On Jan. 6, 7, chess prodigy Hikaru Nakamura took on Komodo, one of the world’s strongest chess engines and ... oh, blah, blah, blah. I am thoroughly unimpressed. Even though it was a pawn-odds match, meaning the monster engine started each game with one of its pawns missing, it still won. Was anybody surprised, truly?
Image credit: Chess.com
Now, before you go shaking your head at the monitor, silently accusing me of ‘hating computer chess’ or ‘not getting on with the times, man’, I’ll have you know that I virtually lived on various chess sites for many years and have much, much more engine experience than even I’m comfortable admitting.
I love chess engines. They are fun, they are fast, they are strong, they make great study partners, and I’ve written about them substantially in blogs and articles, both good and bad. To this day, I run every long game I play through Shredder running on a Fritz platform. That being said, I’m also very well acquainted with Winboard, ChessPartner, Arena, Dasher, Blitzin, Chesspad and quite a few other engine platforms.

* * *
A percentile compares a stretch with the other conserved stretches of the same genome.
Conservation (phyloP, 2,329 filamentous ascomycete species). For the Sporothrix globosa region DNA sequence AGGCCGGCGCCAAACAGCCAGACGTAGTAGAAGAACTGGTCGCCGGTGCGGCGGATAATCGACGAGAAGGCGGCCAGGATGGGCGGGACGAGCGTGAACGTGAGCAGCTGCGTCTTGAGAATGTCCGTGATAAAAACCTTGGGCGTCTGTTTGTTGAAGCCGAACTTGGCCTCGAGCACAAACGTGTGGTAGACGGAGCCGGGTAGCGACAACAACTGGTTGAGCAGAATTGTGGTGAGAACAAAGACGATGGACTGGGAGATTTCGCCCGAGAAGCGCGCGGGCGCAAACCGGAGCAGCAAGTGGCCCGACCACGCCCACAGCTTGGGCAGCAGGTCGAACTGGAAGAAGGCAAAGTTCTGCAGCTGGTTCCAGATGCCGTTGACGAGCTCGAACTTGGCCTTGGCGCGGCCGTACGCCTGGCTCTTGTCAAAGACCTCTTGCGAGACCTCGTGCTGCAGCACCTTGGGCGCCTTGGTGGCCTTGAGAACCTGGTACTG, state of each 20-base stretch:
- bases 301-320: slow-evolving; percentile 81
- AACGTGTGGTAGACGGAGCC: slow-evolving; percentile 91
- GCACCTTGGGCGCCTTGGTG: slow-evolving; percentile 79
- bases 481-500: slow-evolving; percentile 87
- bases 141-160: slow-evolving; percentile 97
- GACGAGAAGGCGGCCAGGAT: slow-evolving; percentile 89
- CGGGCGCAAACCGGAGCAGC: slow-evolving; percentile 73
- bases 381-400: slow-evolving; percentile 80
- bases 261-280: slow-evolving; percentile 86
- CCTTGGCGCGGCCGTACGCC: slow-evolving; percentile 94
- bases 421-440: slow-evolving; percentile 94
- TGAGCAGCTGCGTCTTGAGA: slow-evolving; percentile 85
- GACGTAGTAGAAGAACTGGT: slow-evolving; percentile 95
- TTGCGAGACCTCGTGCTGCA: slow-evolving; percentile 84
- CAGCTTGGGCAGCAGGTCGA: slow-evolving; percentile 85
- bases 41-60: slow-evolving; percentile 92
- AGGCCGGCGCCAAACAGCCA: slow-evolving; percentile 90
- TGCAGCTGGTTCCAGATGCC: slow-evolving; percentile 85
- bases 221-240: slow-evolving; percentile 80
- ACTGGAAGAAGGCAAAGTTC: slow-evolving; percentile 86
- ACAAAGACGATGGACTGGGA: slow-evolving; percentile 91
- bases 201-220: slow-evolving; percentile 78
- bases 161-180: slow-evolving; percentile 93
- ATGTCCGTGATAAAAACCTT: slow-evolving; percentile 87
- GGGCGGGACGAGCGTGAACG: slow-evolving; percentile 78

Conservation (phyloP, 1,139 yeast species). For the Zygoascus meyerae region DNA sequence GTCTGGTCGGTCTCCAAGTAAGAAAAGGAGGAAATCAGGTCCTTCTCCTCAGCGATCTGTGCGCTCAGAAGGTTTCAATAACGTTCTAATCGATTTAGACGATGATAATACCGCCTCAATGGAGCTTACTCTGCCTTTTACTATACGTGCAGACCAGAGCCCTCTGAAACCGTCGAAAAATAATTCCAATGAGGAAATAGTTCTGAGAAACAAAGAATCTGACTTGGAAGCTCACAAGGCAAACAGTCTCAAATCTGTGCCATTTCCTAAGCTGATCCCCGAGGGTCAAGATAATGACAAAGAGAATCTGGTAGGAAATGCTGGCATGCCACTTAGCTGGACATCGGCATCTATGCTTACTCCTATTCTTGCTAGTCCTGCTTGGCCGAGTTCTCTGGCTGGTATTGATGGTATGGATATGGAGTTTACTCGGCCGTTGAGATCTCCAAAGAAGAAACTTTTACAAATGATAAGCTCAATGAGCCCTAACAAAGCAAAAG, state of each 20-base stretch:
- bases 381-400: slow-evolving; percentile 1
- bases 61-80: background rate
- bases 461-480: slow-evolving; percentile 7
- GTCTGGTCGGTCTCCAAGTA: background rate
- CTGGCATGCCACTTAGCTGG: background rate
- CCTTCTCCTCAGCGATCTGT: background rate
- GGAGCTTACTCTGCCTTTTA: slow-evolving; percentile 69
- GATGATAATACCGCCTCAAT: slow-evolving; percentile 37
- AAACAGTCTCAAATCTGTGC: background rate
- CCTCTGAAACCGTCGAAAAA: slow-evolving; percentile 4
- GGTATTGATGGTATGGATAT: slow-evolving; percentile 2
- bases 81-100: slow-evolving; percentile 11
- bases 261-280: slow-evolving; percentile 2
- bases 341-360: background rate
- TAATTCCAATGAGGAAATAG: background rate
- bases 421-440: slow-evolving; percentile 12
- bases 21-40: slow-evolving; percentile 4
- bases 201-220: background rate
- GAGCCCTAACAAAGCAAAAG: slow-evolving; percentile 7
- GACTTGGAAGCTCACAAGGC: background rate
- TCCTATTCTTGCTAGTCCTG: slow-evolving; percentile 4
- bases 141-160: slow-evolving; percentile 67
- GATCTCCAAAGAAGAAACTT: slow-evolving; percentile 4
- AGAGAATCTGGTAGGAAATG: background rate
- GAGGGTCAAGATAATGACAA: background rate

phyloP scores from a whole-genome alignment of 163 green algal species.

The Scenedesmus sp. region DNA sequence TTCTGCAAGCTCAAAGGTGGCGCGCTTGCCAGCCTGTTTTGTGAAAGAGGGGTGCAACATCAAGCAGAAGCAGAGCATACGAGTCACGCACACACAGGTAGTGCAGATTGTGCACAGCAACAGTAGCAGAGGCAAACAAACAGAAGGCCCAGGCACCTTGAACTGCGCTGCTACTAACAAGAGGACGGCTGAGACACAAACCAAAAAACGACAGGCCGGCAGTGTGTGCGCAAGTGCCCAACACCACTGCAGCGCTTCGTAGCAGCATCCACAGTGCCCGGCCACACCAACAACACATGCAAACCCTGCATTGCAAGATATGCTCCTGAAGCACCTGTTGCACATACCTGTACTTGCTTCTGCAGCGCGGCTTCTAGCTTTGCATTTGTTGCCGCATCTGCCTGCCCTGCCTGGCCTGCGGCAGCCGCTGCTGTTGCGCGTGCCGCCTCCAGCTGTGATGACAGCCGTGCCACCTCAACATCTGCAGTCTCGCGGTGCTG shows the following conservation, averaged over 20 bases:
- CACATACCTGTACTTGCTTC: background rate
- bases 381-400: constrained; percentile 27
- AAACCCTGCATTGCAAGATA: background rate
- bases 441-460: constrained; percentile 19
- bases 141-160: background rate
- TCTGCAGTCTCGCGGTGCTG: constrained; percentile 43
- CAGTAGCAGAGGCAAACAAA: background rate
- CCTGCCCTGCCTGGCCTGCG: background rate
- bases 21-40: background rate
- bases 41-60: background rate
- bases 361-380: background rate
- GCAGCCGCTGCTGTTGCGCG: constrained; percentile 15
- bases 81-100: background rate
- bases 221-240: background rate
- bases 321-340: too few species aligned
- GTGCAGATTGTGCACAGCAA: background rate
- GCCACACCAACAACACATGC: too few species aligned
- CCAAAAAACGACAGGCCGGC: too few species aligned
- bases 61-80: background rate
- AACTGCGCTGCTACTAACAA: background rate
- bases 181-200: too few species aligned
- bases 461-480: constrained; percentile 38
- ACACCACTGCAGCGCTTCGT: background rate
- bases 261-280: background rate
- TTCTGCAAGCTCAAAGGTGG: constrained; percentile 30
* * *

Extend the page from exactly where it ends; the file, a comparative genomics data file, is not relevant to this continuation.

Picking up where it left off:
Still, I think matches like these are bad form, bad taste, and bad for chess. In my mind, it makes a spectacle of the world’s elite. Nakamura, for instance, could beat anyone reading this blog post 100 out of 100 games at any time control, assuming the top ten players in the world do not read my chess entries. And yet, he subjects himself to a sideshow of sorts, conceding to technology for the world to see.
I feel that we Chess Plebians should only view masters —— especially the FMs, IMs, and GMs —— as nobles of our game, upper-class wood pushers to be looked up to, emulated. But as one GM after another (it seems to be all the rage today for GMs to make asses of themselves playing against engines for a little coin) gets trampled by chess tech, their ‘clout’, if you will, their street cred, drops substantially.
Today, as public spectacles such as Man Vs. Machine and our world champion being careened through the air in car commercials are on display for all the world to see, I’m betting most of us just want to watch the top players do battle. We just want to see them meet somewhere, off the books, and duke it out at whatever their chosen time control. We want to know what makes them tick, how they study/practice, if they still play for fun sometimes at a club or coffee shop, and whether or not they think they can beat certain engines.
It’s like Fischer vs. Alekhine or Kasparov vs. Morphy: We all say we’d love to see those matches but in reality, the wondering is better.
I’d personally rather wonder if Naka could put the hurt on today’s engines than watch him get slaughtered by them.
But that’s just me.